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Early%20Renaissance

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But if some Classical elements were 'reborn,' other aspects of medieval culture ... Lots of patronage for artists, scholars, composers, etc. Renaissance Humanism ... – PowerPoint PPT presentation

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Title: Early%20Renaissance


1
Early Renaissance
  • Literally, re-birth
  • 1400-1494
  • Renaissance values emerge in different places at
    different times.

2
Renaissance Culture
  • Rebirth Implies some dead cultural element
    is reborn
  • Classical learning
  • Humanism and humanistic values
  • Scientific method
  • Classical forms of literature (epic poetry)
  • Public theatre (secular comedy and tragedy)
  • Classical forms of sculpture
  • Classical orders of architecture

3
Renaissance Culture
  • But if some Classical elements were reborn,
    other aspects of medieval culture doubtless
    continued into the Renaissance
  • Christianity
  • Social class hierarchy
  • Patriarchal values

4
Renaissance or Early Modern?
  • Scholarly debate over whether the period is
    characterized by a re-birth of ancient values, or
    by the appearance of modern values.
  • Rise of the nation-state
  • Rise of early capitalism
  • Rise of the rule of law
  • Rise of a paid military
  • Rise of secularism

5
Renaissance Literature
  • Baldassare Castiglione (1478-1529)
  • The Courtier (1528)
  • Niccolo Machiavelli (1469-1527)
  • The Prince (1513)

6
Castiglione, The Courtier
  • a guide to courteous behavior or conduct book
    for the upper classes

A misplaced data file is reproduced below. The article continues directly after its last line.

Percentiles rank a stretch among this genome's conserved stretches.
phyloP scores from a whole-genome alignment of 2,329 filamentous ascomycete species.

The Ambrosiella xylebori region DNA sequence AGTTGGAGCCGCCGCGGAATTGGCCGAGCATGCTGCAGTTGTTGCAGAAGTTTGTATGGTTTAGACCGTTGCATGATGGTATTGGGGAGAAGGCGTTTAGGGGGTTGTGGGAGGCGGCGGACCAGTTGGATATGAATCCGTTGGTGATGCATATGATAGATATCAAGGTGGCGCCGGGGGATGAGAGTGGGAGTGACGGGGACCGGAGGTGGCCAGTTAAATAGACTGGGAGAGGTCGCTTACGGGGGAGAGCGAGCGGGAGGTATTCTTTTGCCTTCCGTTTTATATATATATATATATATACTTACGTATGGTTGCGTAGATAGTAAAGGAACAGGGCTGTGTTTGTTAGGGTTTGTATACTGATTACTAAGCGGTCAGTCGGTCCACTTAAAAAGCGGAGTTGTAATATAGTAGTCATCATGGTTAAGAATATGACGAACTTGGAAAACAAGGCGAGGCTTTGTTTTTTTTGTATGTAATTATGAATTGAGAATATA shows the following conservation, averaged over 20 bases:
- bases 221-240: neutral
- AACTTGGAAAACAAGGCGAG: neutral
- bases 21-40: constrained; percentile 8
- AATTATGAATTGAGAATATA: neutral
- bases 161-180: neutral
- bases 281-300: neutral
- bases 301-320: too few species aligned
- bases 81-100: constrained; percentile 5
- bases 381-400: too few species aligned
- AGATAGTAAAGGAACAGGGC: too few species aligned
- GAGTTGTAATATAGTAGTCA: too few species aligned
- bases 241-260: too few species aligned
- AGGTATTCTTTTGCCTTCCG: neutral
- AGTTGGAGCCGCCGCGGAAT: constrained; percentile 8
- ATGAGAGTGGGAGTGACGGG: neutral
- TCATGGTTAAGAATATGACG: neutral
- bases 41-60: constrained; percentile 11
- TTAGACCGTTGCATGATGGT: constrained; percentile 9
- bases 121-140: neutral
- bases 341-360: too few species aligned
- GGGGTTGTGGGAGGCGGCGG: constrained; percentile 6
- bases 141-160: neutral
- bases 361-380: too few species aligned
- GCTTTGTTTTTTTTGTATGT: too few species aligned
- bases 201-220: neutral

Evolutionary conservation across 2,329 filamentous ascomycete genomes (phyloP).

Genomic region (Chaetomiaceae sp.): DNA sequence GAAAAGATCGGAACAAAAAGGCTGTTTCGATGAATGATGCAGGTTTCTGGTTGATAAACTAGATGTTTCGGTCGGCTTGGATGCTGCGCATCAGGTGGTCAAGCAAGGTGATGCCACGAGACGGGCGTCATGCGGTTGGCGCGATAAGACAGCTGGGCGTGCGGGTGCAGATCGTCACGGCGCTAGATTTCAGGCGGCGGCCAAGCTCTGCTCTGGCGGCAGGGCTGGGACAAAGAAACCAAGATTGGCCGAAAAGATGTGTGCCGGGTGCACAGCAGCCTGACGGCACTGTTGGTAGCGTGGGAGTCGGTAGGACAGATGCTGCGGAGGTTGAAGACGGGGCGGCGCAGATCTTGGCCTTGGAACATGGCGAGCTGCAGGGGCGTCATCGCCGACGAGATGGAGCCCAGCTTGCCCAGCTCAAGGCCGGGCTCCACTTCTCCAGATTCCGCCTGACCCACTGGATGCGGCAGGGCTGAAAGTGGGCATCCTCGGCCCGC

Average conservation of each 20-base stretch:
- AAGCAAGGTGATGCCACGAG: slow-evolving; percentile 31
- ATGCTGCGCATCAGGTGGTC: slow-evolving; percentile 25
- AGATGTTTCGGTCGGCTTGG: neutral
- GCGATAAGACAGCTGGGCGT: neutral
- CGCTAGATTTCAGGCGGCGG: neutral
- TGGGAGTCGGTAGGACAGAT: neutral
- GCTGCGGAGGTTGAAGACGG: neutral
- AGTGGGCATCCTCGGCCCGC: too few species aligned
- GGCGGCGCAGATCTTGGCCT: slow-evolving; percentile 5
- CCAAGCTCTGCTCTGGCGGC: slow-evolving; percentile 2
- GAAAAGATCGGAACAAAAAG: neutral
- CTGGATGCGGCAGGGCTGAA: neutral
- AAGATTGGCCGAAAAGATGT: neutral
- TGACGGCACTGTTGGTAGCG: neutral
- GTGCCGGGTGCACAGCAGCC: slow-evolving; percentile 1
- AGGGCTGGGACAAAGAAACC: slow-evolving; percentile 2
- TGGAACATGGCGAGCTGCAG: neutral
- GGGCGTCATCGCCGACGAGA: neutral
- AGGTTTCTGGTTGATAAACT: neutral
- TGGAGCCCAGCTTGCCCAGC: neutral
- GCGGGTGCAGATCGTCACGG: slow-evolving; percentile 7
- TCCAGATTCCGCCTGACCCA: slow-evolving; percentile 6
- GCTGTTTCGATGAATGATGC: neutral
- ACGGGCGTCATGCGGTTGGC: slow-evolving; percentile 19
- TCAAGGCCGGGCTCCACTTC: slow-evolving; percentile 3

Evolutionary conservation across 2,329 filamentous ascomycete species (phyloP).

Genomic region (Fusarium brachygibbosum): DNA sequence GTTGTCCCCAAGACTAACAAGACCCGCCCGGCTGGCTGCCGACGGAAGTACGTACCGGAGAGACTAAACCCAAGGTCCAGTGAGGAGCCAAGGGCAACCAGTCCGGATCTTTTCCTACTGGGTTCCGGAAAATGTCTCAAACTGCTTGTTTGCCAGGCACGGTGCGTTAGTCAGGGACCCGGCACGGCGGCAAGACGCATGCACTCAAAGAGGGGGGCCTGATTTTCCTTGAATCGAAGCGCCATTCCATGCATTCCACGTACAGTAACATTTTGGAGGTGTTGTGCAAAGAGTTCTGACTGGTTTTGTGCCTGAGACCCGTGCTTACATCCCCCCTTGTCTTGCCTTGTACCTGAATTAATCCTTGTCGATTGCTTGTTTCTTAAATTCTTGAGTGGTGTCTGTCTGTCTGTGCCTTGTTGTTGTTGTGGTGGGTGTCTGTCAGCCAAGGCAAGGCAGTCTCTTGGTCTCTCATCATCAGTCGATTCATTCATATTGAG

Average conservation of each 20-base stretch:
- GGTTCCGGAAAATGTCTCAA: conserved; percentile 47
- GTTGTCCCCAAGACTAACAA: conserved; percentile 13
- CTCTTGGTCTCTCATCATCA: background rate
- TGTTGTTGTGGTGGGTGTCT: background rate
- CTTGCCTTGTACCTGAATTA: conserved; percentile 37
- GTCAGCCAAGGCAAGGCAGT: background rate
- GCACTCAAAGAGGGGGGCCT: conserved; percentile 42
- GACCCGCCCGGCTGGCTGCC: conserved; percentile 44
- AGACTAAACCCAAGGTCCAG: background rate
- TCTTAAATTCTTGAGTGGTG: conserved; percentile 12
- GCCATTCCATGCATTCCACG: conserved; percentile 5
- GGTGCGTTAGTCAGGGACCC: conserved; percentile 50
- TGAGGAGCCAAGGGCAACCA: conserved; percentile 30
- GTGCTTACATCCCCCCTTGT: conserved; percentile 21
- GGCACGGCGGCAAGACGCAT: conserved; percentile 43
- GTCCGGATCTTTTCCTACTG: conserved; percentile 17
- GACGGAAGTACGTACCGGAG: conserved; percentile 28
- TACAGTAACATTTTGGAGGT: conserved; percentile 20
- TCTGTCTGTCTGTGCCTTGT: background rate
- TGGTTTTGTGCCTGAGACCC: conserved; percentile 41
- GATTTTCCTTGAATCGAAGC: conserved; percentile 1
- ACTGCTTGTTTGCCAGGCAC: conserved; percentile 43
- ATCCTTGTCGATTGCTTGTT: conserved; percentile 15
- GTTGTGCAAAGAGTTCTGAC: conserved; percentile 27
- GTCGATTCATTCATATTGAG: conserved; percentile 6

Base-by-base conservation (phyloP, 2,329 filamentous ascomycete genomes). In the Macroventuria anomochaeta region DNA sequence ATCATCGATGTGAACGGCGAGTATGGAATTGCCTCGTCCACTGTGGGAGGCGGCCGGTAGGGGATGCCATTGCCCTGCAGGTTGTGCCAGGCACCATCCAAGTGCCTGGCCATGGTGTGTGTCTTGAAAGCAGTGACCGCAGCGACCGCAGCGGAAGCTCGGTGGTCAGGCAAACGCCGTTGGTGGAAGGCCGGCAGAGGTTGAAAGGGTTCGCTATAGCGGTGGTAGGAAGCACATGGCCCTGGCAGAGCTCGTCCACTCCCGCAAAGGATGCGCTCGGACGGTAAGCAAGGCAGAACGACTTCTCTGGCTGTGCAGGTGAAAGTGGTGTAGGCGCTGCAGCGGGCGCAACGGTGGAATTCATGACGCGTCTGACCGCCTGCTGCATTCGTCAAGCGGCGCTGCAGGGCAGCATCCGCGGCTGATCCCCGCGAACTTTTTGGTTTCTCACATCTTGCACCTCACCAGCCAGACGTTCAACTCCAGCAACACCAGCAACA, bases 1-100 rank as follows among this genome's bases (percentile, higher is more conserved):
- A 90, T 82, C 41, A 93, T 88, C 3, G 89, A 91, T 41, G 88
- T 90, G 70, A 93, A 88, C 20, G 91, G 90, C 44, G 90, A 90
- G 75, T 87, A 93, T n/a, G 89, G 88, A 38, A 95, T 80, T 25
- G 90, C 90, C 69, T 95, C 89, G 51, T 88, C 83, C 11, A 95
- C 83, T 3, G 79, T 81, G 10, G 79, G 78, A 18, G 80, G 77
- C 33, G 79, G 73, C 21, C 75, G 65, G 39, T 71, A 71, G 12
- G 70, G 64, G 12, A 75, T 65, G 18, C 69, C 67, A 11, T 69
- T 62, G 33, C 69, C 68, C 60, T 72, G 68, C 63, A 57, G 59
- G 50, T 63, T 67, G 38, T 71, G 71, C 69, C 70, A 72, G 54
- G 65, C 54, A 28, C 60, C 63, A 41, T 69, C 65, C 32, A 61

• composed as a set of after-dinner conversations
    between ladies and gentleman
  • a continuing debate over the traits that define
    the ideal courtier and lady

7
Castiglione, The Courtier
  • The gentleman
  • education in the arts and humanities
  • skill in horsemanship and swordplay.
  • a man of letters
  • proficient in music, drawing and dance.
  • ready for war / athletics

8
Castiglione, The Courtier
  • The Lady
  • a civilizing influence
  • consummate hostess
  • charming, witty, graceful
  • physically attractive, utterly feminine
  • well versed in the same areas as men, except for
    athletics and arms
  • --p. 323

9
Castiglione, The Courtier
  • Question Whats missing from these lists of
    attributes of the ideal gentleman and lady?
  • status as faithful Christians
  • Is Christianity assumed? Yes, somewhat but no
    longer a central item of emphasis.

10
Castiglione, The Courtier
  • Question Who is the audience for this text?
    That is, who needs a guide to the characteristics
    and appropriate behaviors of the aristocracy?
  • The upwardly mobile mercantile class.

11
Machiavelli, The Prince (1513)
  • the first modern text of statecraft and
    political science
  • a kind of guidebook for princes, or anyone
    leading a state
  • primarily concerned with pragmatic leadership,